More and more communities are creating Community Rights Ordinances. The latest was created in Mora County, New Mexico. It imposed an outright ban (not a moratorium) on hydrofracking in the county, and included a bill of rights for the community. Read this Grist article for more information: http://grist.org/news/new-mexico-county-the-first-in-the-nation-to-ban-hydrofracking/

If a confrontation comes, it will only create an awareness of the real power structure of our country and motivate efforts to change it. In Washington State, the Washington Community Rights Network was created in June, 2012, to force the state Constitution to recognize local self-governance. There are similar organizations working to change the Federal Constitution.

We, The People, thought we gained the right to self-governance through our revolution in the 1770’s. Now we have learned we do not have that right. The CRO is a new revolution – on a small scale – to make sure we get it.

In Olympia we hope to come to a consensus that would include the priorities of social justice workers, peace activists, environmentalists, tribal representatives, and many other kinds of workers. This consensus might turn out to be a long laundry list of demands, or a set of underlying principles. It might include a Rights of Nature clause. That’s up to the participants.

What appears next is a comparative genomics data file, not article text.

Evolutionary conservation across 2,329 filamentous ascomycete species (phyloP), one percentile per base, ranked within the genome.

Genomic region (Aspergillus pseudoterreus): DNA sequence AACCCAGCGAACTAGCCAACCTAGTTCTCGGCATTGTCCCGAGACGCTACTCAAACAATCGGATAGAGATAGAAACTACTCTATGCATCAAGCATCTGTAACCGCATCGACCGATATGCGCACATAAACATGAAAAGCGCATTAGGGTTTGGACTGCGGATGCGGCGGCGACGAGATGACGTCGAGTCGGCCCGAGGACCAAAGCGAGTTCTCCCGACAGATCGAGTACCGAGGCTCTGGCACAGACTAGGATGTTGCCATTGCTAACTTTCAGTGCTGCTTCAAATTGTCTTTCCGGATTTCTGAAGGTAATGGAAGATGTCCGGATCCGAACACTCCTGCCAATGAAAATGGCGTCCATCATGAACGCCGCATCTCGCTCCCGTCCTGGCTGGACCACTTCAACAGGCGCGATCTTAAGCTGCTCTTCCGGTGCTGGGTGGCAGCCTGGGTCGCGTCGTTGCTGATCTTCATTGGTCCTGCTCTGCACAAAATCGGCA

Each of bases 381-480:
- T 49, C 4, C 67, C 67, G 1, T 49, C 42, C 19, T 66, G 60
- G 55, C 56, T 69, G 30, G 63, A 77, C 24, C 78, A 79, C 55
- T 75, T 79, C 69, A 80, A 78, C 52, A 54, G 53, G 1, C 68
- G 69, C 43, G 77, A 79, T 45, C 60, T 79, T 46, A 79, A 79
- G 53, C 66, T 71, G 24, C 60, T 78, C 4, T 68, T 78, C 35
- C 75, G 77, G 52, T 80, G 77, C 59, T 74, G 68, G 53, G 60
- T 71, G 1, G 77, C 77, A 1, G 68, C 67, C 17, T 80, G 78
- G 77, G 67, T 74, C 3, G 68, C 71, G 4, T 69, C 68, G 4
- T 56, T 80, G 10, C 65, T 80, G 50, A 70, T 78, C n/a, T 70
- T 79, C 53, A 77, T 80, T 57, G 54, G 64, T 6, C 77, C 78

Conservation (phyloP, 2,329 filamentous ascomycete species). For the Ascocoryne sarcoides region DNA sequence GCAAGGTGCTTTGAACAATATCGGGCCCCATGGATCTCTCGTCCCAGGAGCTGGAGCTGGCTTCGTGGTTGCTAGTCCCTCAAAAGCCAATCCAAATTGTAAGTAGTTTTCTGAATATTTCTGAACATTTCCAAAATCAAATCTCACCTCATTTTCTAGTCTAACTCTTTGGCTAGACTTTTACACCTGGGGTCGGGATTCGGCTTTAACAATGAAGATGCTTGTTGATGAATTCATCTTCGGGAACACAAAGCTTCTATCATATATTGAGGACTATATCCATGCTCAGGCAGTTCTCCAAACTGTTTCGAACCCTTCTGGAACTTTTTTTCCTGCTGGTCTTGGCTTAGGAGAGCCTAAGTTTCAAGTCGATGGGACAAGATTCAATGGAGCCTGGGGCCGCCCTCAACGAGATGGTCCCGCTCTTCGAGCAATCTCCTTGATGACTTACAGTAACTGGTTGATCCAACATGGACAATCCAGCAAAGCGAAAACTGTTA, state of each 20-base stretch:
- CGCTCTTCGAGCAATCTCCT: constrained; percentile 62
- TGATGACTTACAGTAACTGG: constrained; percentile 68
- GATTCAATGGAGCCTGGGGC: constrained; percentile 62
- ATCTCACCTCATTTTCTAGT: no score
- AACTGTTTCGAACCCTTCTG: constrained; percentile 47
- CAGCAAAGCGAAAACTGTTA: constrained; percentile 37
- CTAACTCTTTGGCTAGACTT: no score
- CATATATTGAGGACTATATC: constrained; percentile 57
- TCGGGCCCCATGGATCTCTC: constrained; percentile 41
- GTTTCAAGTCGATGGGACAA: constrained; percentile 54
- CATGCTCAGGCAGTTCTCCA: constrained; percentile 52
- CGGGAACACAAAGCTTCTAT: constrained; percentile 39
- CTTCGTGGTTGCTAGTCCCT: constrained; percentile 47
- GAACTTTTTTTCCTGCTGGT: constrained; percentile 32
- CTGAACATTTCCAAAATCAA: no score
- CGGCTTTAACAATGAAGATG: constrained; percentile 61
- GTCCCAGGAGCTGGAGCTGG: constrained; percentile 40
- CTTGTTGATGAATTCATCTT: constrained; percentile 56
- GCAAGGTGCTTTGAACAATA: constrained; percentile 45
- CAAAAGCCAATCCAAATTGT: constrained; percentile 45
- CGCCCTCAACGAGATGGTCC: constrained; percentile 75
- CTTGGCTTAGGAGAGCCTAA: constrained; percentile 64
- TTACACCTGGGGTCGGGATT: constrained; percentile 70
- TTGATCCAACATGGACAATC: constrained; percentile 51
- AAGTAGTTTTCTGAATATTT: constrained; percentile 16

Locals interested in learning about upcoming events can visit cr-southsound.org to find contact information.

In September or October, we will bring the CELDF’s Democracy School to our community, for those who want to delve deeper into the legal and philosophical aspects of a Community Rights Ordinance. (About 25 people can attend a Democracy School – go to www.CELDF.org to learn more.) Under this expert legal and historical guidance, we may just be able to create our own CRO for the South Sound area.

 

Photo: Wikimedia Commons